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Help for the next generation

Program helps drug-abusing pregnant women

September 6, 2012
By KURT HAUGLIE - DMG writer ( , The Daily Mining Gazette

BARAGA - In 2007, Marquette General Health System began a program of providing buprenorphine to some patients in response to a drug-abuse trend, which seemed to be growing, according to Shawn Hatch.

"We started to see more opioid addiction," she said.

Hatch, who is director of clinical services with Behavioral Health at Marquette General Health System, said that 2007 program was for males and females, but in 2010, a program was started at MGHS to help pregnant women with an opioid addiction caused predominantly by the abuse of prescription drugs.

Article Photos

Kurt Hauglie/Daily Mining Gazette
Shawn Hatch, director of clinical services with Behavioral Health at Marquette General Health System, gives a talk Wednesday at the Best Western Baraga Lakeside Inn about the MGHS program for treating pregnant women addicted to or abusing opioids, particularly prescription drugs. The number of pregnant women in the Upper Peninsula getting treatment rose from 24 in 2007 to 47 in 2011.

During a presentation at the Best Western Baraga Lakeside Inn Wednesday, Hatch told an audience of health care providers, home care professionals, mental health professionals, early childhood care providers and substance-abuse counselors about the MGHS program.

Hatch's presentation was sponsored by the Copper Country Great Start Collaborative in Hancock and the Western Upper Peninsula Substance Abuse Service Coordinating Agency.

Shelly Smith, CCGSC director, said the idea for the presentation by Hatch was a result of internal organizing at CCGSC.

"It came out of strategic planning we've been doing," she said.

Specifically, Smith said she heard anecdotal evidence of an increase in opioid abuse in pregnant women in Baraga County.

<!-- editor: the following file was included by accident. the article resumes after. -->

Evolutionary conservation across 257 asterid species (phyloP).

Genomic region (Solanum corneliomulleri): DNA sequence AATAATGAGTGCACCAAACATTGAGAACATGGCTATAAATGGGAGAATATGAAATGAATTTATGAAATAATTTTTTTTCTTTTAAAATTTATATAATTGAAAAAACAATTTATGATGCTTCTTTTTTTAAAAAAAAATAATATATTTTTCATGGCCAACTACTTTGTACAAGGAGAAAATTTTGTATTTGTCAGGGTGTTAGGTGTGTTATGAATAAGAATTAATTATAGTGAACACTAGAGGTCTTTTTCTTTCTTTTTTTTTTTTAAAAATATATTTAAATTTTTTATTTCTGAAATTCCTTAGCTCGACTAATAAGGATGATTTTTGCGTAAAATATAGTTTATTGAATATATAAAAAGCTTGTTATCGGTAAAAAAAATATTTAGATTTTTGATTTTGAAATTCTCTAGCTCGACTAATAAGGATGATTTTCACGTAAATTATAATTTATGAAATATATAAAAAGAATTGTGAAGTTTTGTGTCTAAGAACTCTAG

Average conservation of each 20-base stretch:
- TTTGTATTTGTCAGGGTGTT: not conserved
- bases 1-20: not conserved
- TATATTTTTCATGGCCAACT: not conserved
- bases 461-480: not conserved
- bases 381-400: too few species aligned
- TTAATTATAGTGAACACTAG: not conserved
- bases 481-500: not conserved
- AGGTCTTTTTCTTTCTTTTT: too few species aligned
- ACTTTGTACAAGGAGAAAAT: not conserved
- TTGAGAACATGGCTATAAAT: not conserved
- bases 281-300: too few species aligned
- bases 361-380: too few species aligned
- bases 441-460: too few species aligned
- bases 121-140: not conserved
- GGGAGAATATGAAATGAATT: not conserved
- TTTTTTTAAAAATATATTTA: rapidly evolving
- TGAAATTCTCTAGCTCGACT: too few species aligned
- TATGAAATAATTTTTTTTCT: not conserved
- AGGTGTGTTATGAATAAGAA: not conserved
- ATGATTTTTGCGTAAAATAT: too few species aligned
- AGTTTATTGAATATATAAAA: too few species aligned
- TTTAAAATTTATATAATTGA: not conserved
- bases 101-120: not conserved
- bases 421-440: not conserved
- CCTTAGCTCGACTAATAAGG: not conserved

"They're seeing a lot of women who are using opioids," she said.

However, Smith said opioid abuse among pregnant women is not limited to Baraga County.

"I think it's a problem everywhere," she said.

Opioid is the word for both synthetic and natural opiates, such as morphine and heroin. Synthetic opioids are used in many prescription drugs, and they are addictive.

"It's so easy to get it," Smith said of the prescription drugs. "Most people aren't getting it off the street. A lot of them don't think they're abusing."

Buprenorphine is an opioid drug used used to treat opioid addiction.

Smith said she knew about the work Hatch is doing at MGHS, so she was asked to give a talk about that work, which Smith thought will help the local professionals.

"We can compare our data with state and national data," she said.

During her PowerPoint presentation, Hatch compared drug abuse generally in Michigan with the rest of the country. She broke down the rates of abuse by drug. She talked about the fact the rate of illicit-drug use is higher in pregnant 15- to 17-year-olds than in the non-pregnant group.

Hatch said many women in the MGHS buprenorphine program can be creative in finding ways to play the system, so the professionals running the program have to be strict with such things as attendance in the program, testing for illicit drugs and counting pills, which some of them sell or give away to friends and family.

After consulting with MGHS attorneys, Hatch said there is now a policy in place for discharging women in the program who are "grossly non-compliant" with program rules.

Although the number of pregnant women in the Upper Peninsula getting treatment for drug addiction has risen from 24 in 2007 to 47 in 2011, Hatch said the number of drug-addicted babies born at MGHS has risen significantly, from 14 in 2006 to 49 in 2011.

After witnessing what addicted babies go through, Hatch said she wants to do all she can to reduce that problem.

However, Hatch said there has been success with the program, also.

"We also have a lot of babies to show who are healthy," she said.

At the end of her presentation, Hatch said she was encouraged by the number of people in the audience because it shows there is an appreciation of the problem of addicted pregnant women.

"It does take a team to help these mothers and babies," she said.



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